- Associated Press - Wednesday, October 15, 2014

SACRAMENTO, Calif. (AP) - California public health officials said Wednesday that they are reviewing emergency response plans should Ebola makes its way into the state.

Dr. Ron Chapman, director of the California Department of Public Health and the state health officer, said the administration of Gov. Jerry Brown has put together a team to monitor the situation after two Texas nurses tested positive for the virus while caring for an Ebola patient.

“It would not be unexpected for California to eventually have a confirmed case of Ebola, and therefore we must be prepared to respond promptly and carefully,” said Dr. Gil Chavez, state epidemiologist with the health department.

Officials said California is trying to determine whether certain hospitals should be designated to treat Ebola patients. California also is asking the federal government to consider adding screenings at its international airports.

California currently has no Ebola cases or suspect cases. It has tested two patients, one in Sacramento County and one in Los Angeles County. Results were negative for both.

Also Wednesday, U.S. Sen. Barbara Boxer sent a letter to U.S. Centers for Disease Control and Prevention Director Tom Frieden urging him to help hospitals prepare for the threat of Ebola.

“While there has been important work done to get hospitals prepared, it is clear that there is more we can and must do to ensure that every facility and every health care worker is fully trained and ready to meet this threat,” Boxer wrote.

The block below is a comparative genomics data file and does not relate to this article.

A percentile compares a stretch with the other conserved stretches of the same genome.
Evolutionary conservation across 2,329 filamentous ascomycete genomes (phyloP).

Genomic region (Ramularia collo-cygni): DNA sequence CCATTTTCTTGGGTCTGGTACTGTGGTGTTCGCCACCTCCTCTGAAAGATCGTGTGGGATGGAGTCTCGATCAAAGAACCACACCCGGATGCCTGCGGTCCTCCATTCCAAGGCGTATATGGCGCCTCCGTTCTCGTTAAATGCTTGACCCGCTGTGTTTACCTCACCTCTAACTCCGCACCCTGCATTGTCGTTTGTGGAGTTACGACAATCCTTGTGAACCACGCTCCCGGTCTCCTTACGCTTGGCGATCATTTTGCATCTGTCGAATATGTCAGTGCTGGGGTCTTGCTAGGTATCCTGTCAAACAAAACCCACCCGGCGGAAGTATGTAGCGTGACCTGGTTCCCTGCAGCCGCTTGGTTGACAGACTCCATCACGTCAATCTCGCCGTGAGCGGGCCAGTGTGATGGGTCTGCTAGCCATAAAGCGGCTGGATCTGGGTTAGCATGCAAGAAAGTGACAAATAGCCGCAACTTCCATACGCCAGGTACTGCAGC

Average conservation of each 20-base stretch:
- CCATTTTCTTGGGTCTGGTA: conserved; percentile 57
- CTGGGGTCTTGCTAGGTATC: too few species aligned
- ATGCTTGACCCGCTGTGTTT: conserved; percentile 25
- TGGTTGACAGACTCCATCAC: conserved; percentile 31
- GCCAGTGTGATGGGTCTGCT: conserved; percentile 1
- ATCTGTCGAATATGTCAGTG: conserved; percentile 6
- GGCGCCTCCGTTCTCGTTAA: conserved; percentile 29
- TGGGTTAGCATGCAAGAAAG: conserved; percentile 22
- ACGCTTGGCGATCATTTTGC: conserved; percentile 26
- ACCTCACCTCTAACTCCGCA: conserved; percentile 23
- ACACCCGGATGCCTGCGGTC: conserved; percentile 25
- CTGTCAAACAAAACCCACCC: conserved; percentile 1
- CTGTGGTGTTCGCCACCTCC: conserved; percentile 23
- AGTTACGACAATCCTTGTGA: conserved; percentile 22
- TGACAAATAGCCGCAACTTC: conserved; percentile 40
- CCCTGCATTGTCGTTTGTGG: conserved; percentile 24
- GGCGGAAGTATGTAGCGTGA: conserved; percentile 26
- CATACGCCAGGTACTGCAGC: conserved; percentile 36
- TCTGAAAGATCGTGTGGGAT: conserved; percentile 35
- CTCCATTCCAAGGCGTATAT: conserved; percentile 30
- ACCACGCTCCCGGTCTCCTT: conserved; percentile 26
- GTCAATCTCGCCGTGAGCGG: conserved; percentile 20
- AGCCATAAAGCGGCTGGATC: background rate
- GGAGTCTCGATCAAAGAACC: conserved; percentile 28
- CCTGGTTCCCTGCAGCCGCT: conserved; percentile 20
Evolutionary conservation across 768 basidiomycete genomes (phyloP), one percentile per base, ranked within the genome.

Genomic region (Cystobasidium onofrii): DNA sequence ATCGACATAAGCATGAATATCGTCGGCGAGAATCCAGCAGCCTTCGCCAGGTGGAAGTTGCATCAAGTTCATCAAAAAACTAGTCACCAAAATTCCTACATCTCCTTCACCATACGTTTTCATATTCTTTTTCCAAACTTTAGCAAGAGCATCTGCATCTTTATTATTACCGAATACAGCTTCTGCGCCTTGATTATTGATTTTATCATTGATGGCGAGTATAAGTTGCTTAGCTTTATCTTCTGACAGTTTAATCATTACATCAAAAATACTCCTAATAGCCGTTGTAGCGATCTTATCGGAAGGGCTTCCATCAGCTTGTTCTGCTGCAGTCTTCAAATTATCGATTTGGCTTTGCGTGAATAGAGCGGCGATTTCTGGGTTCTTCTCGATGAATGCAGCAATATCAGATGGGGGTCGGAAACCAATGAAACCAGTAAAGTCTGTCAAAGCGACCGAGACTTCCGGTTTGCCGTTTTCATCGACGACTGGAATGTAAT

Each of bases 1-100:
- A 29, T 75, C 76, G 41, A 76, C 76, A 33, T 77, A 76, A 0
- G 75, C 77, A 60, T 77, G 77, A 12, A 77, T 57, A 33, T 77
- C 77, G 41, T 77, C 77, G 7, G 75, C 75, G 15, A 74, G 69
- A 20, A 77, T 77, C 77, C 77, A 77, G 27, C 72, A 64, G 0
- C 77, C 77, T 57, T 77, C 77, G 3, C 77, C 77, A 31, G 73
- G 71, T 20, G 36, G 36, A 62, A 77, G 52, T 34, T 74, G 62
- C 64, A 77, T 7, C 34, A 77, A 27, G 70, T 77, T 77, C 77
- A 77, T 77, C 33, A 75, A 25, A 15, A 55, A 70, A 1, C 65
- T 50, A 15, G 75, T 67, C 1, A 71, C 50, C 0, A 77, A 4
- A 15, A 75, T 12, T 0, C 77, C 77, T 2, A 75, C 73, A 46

She included a response from the California Hospital Association, which surveyed its members on hospital preparedness and training.

The hospitals said that while most facilities have sufficient information from the federal government, one-third of members have had trouble implementing guidelines due to conflicting instructions between federal, state and local agencies, a strain on resources and high costs.

Just 40 percent of responding hospitals have communicated procedures and completed training for their entire staff.

“These problems demand expedited solutions,” wrote C. Duane Dauner, president of the hospital association.

Many nurses say they have not been briefed on how their hospitals will respond should a patient turn up with the virus. They want hands-on training for putting on and taking off protective gowns, gloves and equipment, handling contaminated material and making sure facilities have adequate supplies.

“The nurses are not afraid to take care of Ebola patients, but what we are afraid of is the fact that we’re not ready due to lack of equipment and lack of education,” said Zenei Corez, a nurse for 35 years who works at Kaiser Permanente South San Francisco Medical Center and vice president of National Nurses United. “It’s really alarming that they would say they are prepared or well-equipped when, in reality, they are not.”

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